Kenyan orphanage receives donations thanks to efforts of Area Learning Center students
WILLMAR -- Imagine you're a 5-year-old child, walking miles and miles to school, without any breakfast or much hope of lunch. Imagine making that walk without shoes, even in the cold, wearing the only set of clothing you own. Imagine trying to su...
WILLMAR -- Imagine you're a 5-year-old child, walking miles and miles to school, without any breakfast or much hope of lunch.
Imagine making that walk without shoes, even in the cold, wearing the only set of clothing you own.
Imagine trying to survive in that world without the support of your parents, who are sick or dead because of AIDS.
Mumbi Mwangi painted that picture for students at Willmar's Area Learning Center Friday when she visited the school to accept donations for the Ngatha International orphanage in Kenya. The orphanage will provide a home and school for children who have been orphaned by AIDS.
The students made quilts and collected Beanie Babies and other items to send to Kenya. Mwangi is a native of Kenya who came to the United States nine years ago to pursue her doctoral degree. She is a professor of women's studies at St. Cloud State University.
But in her childhood, her life was the one she asked the students to picture in their minds.
She told the students how her mother raised six children single-handedly on a schoolteacher's salary. They often didn't have enough to eat, and she doesn't recall having shoes to wear when she was a child, she said. But her mother understood the importance of education and made sure her children went to school.
"Every penny she had, she used it to pay for our school fees," Mwangi told the students, who listened in silence.
When she came to the United States, she said, she was amazed at the abundance of things and at the amount of waste she saw.
She went to the store to buy bread, which cost $1.50, more than a day's wages in Kenya. Her thought: "Why don't I just send that money back to Kenya and help somebody."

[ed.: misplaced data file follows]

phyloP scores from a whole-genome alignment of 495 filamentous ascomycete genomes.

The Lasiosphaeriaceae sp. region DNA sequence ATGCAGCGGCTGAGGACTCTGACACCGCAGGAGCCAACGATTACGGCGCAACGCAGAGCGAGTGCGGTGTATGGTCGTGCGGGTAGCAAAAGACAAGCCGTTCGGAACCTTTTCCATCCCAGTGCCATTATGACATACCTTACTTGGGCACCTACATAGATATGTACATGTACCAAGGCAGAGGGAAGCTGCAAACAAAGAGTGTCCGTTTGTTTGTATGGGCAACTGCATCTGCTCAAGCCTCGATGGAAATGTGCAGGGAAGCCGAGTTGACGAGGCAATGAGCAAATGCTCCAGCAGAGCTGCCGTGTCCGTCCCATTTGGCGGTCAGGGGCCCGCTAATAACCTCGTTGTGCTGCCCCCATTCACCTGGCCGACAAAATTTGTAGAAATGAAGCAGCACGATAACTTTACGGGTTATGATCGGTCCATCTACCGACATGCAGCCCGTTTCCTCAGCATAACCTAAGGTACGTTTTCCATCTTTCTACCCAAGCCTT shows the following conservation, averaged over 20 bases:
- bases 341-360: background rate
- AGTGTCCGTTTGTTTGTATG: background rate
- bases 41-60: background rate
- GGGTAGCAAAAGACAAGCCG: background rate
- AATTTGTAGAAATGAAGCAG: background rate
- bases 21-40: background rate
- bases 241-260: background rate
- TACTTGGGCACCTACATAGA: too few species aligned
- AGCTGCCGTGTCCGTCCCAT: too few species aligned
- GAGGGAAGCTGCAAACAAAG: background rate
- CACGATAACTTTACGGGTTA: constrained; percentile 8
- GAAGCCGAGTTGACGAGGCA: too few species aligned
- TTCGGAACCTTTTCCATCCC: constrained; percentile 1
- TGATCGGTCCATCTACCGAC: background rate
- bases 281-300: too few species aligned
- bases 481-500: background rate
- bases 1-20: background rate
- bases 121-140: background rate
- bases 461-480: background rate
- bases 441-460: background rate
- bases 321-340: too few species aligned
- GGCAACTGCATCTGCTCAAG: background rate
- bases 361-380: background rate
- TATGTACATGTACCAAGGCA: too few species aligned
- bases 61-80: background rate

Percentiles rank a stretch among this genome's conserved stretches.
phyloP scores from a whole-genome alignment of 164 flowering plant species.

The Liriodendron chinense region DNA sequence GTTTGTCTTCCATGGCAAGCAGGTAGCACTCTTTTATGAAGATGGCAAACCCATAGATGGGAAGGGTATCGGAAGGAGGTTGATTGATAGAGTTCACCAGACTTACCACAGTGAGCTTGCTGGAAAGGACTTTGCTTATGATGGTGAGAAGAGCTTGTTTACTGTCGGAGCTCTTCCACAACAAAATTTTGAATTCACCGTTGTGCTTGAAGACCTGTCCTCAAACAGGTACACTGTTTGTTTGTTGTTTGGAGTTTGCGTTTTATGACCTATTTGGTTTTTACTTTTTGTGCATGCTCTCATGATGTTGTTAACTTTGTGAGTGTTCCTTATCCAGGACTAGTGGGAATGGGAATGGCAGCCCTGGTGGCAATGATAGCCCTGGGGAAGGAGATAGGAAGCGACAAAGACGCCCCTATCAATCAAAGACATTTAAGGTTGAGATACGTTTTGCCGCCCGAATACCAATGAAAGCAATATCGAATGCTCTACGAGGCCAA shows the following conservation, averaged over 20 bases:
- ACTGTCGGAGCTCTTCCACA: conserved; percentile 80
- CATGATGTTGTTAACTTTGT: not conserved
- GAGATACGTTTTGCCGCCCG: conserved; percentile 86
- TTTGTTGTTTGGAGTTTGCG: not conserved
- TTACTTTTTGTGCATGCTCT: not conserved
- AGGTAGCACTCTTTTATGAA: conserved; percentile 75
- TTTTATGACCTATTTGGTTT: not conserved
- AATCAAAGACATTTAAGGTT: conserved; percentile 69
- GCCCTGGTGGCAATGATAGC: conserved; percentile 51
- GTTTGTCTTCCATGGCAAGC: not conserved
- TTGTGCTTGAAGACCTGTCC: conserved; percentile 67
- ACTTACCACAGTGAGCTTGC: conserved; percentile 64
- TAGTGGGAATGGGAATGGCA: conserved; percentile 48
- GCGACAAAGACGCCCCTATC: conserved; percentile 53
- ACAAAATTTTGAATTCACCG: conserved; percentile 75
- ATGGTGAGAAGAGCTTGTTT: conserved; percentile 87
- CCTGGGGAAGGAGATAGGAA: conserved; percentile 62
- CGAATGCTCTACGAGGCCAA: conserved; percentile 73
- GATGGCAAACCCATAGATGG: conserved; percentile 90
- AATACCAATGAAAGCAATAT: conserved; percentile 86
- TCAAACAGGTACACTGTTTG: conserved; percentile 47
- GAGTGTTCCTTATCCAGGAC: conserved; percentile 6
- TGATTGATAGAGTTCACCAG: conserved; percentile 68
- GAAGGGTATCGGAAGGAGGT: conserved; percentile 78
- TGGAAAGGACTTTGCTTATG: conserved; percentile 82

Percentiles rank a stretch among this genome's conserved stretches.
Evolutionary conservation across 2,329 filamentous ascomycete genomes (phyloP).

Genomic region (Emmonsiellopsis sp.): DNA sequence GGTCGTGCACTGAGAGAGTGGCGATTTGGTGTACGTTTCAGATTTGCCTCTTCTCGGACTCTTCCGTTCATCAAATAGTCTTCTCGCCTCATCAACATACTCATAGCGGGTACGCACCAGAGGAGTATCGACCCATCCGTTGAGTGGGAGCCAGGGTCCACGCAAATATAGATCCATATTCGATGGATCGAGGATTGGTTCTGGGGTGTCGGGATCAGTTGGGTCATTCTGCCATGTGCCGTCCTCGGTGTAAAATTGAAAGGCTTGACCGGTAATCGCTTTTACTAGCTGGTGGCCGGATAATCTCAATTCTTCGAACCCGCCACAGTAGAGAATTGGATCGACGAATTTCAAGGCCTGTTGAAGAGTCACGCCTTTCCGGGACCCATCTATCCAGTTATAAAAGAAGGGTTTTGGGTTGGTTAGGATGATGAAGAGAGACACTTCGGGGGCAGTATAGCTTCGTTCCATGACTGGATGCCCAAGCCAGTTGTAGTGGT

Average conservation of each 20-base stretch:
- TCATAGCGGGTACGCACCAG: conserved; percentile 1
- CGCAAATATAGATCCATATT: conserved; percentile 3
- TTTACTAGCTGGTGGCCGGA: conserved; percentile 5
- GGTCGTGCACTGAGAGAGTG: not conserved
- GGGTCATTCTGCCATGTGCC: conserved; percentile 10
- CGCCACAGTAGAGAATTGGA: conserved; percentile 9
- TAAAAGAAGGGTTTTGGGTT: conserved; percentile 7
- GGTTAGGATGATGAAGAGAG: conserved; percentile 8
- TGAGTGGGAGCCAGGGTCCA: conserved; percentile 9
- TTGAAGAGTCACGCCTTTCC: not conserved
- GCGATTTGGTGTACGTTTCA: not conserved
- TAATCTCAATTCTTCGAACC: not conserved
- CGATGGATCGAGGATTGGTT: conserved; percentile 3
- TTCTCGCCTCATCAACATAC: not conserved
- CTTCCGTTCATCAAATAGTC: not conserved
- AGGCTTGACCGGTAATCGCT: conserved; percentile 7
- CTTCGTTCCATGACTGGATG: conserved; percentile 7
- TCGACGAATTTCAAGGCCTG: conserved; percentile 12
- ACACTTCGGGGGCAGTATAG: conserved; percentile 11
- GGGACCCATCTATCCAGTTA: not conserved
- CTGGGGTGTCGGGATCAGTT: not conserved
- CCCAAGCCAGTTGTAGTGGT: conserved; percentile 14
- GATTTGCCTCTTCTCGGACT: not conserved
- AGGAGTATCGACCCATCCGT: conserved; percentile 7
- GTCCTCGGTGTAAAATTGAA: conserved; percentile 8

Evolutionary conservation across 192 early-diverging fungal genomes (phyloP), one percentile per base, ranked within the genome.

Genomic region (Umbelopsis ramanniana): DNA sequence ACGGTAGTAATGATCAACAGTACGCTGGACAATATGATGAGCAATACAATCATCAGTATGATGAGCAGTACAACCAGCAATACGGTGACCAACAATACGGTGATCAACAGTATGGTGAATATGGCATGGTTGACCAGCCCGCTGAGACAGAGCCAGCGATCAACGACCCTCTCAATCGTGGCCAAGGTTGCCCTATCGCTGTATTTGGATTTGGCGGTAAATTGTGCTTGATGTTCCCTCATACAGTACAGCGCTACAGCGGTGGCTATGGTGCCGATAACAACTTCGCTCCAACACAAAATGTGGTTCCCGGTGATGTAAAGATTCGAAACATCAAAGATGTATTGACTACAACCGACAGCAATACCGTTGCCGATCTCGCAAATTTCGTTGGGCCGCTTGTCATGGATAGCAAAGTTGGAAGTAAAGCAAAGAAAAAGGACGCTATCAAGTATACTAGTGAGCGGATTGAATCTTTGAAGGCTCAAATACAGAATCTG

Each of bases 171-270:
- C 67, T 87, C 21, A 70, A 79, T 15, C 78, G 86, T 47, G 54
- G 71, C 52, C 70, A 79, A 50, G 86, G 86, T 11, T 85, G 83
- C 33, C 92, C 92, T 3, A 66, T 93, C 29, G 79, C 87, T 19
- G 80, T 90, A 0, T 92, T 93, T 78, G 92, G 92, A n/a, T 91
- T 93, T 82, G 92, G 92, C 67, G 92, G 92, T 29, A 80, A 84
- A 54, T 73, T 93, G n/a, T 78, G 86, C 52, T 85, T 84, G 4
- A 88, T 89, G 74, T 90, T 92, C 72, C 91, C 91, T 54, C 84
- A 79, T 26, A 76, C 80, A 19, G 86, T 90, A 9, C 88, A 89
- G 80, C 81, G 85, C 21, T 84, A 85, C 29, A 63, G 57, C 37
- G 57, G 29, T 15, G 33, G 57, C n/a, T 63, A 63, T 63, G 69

Ngatha International is the culmination of her hopes to help people in Kenya, to share what she has found in this country.
"The efforts you have done here are going to make a difference in children's lives," she told the students. "These Beanie Babies make a difference in the life of children who don't have a mother or father to hug."
Mwangi offered a challenge to the students. "Don't stop it there," she said. "These children need you every day, every month, forever."
The students collected 1,236 Beanie Babies to send to the children in Kenya, made eight quilts and collected clothing and household items. They also donated $100 raised through a raffle and from profits from the school store. The donations filled the back seat and trunk of Mwangi's car and the box of Ngatha board member Tammi Joy Parsons' pickup truck.
"It's amazing," Mwangi said after the presentation. "This has been really phenomenal."
Mwangi said she is aware that many of the students at the ALC come from low-income families. She hopes to develop an ongoing connection between the orphanage and the school.
Donations for Ngatha may be mailed to Ngatha International, P.O. Box 644, Waite Park, MN 56387-0644. To sponsor a child for $36 a month, send an e-mail to email@example.com .
Donated goods may be dropped off at Peart & Associates, 500 Industrial Drive, in Willmar's industrial park.